Personal and Loaned Money Investment

8 Replies

Hello Hello, fellow real-estate enthusiasts!

I'm a new face here so I thought it would be good to start a discussion and learn something while meeting new people at the same time.

So, let me explain where I come from. 

I'm Nuno and I live in Lisbon, Portugal. I'm currently developing my own business, outside real-estate (video gaming industry) and have no profit from there yet. So, I live off passive income from two rental properties that I own. 

Now, in March I'm selling one of the houses (only 50% mine) and want to reinvest the money back into real-estate, specifically into a two/three-bedroom apartment and I have two options:

a) buy one property with my own money and keep 100% of the cash flow (which I need); 

or

b) ask the bank for two loans, buy two-properties and use part of the cash-flow to pay off the debt.

I'm inclined to go for option b for obvious reasons, but I've never asked for a loan before, so I'm kind of nervous about the compromise. I think I can get enough cash-flow from the two new properties (plus the other one) to survive, but I sometimes feel that I might be stretching a bit much for my experience. 

What do you think?

Any advice on things to look out for, like commons mistakes or things people usually forget?

Thanks in advance to all of you who are taking your time to read this.

All the Best,

Nuno

Welcome to the site. Leveraging your money is a great option but you have to be careful of your LTV on each property. There are quite few investors right now that are buying a property all cash and doing a light renovation on it and then once the property is rented out they refinance and pull their initial cash back out of the property and then repeat the process. This can really help your LTV on the properties and you can do 3 or 4 in a year if you are working with someone who knows what they are doing. Best of luck hope it works out and if you need any help let me know.

Thank you, @John Mathewson .

So what you're saying is, that if I ask for the loan based on the property value after the forced appreciation caused by the rehab I could get a better LTV? Is that it?

In that case won't I have less cash flow because the loan amount is bigger?

Depends on how you look at it. If you are going to but a property that doesn't need money put into it or some type of rehab then for the most part you are going to be paying retail for the property. Maybe you get a good deal and end up paying 85-100% of what it's worth. 

If you buy a property that needs work you can buy it for 50-60%LTV then put some money into the rehab and now your all in for 70-80% LTV.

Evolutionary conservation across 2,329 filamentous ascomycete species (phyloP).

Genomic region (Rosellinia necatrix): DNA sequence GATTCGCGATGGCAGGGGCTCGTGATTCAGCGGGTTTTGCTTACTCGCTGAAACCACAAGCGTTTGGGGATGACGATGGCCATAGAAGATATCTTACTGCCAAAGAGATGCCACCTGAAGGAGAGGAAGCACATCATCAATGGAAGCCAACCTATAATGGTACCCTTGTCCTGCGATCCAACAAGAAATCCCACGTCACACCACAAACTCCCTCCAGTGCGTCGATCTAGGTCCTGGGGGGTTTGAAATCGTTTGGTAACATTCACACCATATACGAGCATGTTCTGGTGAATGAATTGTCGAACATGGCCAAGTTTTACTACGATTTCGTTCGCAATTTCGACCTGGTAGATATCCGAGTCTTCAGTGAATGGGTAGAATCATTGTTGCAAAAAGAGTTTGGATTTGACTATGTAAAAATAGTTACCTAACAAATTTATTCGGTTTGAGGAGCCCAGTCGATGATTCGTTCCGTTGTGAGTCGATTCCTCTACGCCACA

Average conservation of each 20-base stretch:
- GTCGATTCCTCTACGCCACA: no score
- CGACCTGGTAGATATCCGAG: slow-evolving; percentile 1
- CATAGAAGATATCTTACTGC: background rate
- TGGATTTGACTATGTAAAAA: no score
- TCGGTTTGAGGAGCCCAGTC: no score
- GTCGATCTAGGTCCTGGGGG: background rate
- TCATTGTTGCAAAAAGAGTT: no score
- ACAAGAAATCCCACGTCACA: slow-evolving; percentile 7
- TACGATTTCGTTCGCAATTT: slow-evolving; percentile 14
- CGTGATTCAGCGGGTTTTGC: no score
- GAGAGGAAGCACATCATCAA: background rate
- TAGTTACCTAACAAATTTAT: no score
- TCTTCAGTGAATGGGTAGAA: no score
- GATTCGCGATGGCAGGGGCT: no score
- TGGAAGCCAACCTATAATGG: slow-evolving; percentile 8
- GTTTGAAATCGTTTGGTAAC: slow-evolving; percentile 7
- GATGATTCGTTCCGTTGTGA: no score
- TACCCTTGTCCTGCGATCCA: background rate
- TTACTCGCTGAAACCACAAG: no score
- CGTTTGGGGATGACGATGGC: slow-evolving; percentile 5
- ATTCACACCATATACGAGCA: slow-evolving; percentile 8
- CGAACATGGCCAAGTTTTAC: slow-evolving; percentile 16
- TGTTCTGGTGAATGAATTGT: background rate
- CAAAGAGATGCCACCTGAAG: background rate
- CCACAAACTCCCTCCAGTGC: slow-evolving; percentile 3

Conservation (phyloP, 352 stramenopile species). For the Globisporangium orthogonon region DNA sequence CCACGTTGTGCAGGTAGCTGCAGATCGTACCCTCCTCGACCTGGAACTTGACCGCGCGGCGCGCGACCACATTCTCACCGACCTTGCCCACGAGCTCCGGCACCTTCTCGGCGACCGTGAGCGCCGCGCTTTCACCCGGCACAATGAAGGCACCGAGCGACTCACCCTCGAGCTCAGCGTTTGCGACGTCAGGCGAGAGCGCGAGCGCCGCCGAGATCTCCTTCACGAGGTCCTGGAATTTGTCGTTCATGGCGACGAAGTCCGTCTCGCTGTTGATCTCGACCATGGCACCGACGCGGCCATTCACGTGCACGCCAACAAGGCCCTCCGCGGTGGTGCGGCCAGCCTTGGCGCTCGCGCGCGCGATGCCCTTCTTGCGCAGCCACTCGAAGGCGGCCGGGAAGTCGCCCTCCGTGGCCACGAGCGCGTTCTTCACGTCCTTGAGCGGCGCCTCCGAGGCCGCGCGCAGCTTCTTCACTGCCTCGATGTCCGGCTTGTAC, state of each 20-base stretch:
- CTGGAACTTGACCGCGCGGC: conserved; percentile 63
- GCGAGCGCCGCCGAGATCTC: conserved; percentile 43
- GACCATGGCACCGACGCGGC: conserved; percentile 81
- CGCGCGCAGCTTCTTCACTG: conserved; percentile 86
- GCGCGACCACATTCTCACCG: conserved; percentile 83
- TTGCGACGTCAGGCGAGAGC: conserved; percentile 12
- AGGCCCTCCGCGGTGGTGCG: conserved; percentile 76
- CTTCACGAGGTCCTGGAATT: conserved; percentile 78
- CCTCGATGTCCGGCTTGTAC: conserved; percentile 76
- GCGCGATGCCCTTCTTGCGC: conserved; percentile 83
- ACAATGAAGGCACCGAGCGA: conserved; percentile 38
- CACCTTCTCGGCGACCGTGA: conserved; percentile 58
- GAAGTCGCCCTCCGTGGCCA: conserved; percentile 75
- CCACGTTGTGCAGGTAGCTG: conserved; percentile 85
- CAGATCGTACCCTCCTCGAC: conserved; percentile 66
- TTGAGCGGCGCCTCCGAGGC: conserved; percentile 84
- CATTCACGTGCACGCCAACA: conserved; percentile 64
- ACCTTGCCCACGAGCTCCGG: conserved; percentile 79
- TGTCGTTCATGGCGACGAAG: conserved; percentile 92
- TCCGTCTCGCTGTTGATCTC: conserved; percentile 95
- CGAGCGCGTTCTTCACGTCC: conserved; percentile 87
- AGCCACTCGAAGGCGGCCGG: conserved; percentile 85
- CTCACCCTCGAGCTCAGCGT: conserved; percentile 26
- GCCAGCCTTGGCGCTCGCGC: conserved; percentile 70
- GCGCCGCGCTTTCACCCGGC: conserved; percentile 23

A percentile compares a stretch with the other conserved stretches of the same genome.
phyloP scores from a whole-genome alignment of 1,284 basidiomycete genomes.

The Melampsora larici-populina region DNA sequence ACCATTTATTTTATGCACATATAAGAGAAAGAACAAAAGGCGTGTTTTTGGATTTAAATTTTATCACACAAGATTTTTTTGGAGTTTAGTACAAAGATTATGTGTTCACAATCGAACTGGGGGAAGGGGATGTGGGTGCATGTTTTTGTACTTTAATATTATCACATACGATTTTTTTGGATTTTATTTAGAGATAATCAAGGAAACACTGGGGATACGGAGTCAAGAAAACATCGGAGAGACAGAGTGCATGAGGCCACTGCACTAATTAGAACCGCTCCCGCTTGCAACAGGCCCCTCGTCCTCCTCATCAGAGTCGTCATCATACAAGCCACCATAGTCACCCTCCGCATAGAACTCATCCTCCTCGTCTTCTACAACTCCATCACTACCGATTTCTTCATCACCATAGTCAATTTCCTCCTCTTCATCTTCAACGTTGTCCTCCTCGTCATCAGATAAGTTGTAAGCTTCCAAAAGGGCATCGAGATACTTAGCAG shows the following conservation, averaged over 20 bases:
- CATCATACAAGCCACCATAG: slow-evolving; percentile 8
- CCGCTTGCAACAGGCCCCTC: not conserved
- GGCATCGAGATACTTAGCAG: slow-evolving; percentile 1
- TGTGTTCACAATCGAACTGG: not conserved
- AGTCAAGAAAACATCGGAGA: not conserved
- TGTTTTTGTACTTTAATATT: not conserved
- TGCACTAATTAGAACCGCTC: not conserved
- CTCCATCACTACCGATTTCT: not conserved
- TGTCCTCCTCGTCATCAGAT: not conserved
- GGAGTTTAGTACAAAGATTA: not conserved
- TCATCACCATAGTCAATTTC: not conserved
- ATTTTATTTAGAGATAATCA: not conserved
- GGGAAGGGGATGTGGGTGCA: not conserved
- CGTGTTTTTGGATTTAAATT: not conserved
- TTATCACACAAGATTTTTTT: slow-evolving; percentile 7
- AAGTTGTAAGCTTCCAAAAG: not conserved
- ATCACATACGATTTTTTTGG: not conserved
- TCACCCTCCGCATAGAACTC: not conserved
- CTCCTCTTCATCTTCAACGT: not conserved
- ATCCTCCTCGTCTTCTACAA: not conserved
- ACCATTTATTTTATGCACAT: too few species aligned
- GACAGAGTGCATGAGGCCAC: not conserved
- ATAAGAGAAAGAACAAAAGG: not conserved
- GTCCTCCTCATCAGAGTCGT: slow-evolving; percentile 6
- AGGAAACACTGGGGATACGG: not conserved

I don't think you will find the loan amount to be bigger again because if you're buying a property that doesn't need work you are already going to be paying more for it from the beginning. I believe you will be all in cheaper and lower LTV. Unless i'm missing something or not understanding correctly?

@John Mathewson

Oh, I see what you're saying! But I don't plan to to buy a house that doesn't need rehabbing. That's part of my plan already. 

The thing is, I could do the rehab with my own money and ask for a smaller loan because I wan't to pay less each month so I can get a better cash flow. Doesn't this make sense?

I understand now. Well that could work depending on purchase price of the house i know some lenders have a minimum. Then you just will have your cash you used for construction tied up in the property. Yes you will have a lower mortgage but you will also have less cash on hand and for the amount most guys are refinancing at right now between 4-5% I would think it's cheaper than having your own cash sitting in the house. 

Yes, you'r certainly right. I did the math and I would probably have double or more of my money in the house. So, I guess I just need to see if the cash flow difference is low enough that I can keep living off it. At the bank, they told that the interest rate of a mortgage to buy a new house is lower than doing a mortgage on a house I already own, but I'm not sure how much.

Thanks a lot, @John Mathewson . It was really helpful!

@Account Closed Anytime check with several banks as well everyone has a different specialty. Hope it works out if I can ever help let me know. 

@John Mathewson Ok, I will do that. Once again, thanks a lot for your help.

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